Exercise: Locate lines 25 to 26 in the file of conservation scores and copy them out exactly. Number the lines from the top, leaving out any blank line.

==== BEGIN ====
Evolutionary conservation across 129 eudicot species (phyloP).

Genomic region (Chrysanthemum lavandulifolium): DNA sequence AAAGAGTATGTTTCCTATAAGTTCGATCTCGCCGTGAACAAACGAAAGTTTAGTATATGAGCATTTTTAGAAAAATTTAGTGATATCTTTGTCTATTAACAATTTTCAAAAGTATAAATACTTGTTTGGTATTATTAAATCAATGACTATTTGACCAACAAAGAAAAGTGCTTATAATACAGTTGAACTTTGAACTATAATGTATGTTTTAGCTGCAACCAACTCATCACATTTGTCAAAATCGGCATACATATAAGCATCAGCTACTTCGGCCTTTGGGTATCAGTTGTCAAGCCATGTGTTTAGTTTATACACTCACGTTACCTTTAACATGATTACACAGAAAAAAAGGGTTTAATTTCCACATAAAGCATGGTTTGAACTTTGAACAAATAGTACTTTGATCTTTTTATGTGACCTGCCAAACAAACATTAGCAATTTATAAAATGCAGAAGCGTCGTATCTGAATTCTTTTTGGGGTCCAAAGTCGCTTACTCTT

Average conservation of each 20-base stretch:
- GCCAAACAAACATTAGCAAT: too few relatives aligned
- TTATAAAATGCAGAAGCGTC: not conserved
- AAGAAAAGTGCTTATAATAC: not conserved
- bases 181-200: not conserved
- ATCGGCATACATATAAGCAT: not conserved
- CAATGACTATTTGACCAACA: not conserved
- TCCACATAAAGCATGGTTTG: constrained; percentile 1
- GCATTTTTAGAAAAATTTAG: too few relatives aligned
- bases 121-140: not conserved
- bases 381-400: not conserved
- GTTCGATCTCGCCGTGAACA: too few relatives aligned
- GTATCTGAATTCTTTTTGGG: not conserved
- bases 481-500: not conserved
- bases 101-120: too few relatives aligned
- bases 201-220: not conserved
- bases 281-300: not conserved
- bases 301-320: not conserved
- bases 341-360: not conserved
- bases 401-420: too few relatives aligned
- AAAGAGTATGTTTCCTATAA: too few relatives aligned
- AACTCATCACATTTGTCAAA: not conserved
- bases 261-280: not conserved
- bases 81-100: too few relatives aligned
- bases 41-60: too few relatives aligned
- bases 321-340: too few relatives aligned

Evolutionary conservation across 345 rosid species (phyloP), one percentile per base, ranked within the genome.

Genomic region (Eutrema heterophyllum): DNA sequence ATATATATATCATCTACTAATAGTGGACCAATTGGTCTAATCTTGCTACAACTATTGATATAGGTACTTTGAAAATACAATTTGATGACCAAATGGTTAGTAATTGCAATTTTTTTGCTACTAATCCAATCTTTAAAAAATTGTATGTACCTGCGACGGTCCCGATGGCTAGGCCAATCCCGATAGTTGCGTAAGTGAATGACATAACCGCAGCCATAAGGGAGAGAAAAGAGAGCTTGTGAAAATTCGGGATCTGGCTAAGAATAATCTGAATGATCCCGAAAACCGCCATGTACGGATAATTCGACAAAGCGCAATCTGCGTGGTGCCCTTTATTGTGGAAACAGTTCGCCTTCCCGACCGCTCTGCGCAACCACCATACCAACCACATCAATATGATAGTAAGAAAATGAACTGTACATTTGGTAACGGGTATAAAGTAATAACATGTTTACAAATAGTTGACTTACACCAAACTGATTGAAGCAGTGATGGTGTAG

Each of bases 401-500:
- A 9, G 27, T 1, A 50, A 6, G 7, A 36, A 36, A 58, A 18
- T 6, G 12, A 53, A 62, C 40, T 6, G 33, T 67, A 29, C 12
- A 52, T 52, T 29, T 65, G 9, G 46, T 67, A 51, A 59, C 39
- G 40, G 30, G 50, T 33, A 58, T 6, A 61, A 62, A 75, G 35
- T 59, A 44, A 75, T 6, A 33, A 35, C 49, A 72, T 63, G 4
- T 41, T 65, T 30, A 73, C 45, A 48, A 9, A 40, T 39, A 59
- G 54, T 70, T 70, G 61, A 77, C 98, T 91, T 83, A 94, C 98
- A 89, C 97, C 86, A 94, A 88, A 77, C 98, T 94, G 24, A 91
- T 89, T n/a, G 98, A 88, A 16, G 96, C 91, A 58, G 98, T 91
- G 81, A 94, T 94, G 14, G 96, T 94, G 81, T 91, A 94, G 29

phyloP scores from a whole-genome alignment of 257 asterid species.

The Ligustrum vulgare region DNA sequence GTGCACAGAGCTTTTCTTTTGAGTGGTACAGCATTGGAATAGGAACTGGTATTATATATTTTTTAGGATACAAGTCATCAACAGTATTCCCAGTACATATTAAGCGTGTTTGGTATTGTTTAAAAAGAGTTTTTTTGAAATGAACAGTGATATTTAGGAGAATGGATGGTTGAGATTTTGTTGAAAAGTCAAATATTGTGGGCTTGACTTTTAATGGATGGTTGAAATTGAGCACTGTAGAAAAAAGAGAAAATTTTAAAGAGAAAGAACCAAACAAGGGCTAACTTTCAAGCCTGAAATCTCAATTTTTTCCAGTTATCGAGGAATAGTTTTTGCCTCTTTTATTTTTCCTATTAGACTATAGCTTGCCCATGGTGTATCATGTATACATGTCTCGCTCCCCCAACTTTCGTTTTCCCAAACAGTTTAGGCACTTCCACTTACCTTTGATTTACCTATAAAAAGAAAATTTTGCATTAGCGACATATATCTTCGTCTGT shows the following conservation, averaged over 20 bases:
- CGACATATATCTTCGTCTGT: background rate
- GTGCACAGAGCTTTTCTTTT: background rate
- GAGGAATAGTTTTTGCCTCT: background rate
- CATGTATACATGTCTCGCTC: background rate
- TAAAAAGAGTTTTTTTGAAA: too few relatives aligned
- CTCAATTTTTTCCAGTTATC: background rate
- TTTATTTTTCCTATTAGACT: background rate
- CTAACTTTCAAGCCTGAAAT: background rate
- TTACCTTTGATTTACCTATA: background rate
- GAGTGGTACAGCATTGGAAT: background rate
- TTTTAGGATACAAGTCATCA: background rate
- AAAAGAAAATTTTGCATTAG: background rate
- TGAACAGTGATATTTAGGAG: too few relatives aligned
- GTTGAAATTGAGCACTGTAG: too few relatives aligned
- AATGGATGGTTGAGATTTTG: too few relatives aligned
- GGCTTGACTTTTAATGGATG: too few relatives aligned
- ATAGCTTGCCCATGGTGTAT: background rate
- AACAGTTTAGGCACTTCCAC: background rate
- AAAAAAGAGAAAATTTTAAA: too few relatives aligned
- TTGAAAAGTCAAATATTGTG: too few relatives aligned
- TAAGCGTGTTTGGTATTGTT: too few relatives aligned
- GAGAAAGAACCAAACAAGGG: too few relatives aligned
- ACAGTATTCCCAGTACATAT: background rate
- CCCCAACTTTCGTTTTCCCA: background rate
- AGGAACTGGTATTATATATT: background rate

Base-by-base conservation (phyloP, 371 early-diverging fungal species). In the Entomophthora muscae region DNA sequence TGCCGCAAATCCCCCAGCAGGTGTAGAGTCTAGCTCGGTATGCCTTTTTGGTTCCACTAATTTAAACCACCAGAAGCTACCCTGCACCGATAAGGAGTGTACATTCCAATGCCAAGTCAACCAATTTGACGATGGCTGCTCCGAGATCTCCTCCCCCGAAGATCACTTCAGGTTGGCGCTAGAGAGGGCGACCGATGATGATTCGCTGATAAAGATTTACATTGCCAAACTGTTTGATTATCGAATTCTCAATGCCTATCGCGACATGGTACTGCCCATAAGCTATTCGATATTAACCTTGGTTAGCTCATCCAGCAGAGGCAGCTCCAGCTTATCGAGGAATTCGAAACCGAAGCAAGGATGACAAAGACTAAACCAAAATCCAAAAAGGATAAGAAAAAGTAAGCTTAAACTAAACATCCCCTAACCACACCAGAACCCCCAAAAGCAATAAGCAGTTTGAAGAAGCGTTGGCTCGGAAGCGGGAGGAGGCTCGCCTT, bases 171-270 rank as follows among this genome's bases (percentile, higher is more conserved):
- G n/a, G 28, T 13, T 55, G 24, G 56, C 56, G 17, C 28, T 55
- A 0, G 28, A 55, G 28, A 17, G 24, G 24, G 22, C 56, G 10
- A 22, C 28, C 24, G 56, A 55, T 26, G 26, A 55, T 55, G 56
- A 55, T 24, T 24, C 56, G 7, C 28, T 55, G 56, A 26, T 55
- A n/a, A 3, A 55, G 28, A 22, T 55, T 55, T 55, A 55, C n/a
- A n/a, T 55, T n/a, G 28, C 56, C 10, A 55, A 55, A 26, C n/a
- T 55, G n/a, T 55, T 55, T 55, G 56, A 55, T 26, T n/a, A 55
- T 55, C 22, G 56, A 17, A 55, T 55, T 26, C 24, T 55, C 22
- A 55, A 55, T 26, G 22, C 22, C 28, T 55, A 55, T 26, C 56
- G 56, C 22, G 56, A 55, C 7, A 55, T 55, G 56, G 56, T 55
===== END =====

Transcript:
- bases 261-280: not conserved
- bases 81-100: too few relatives aligned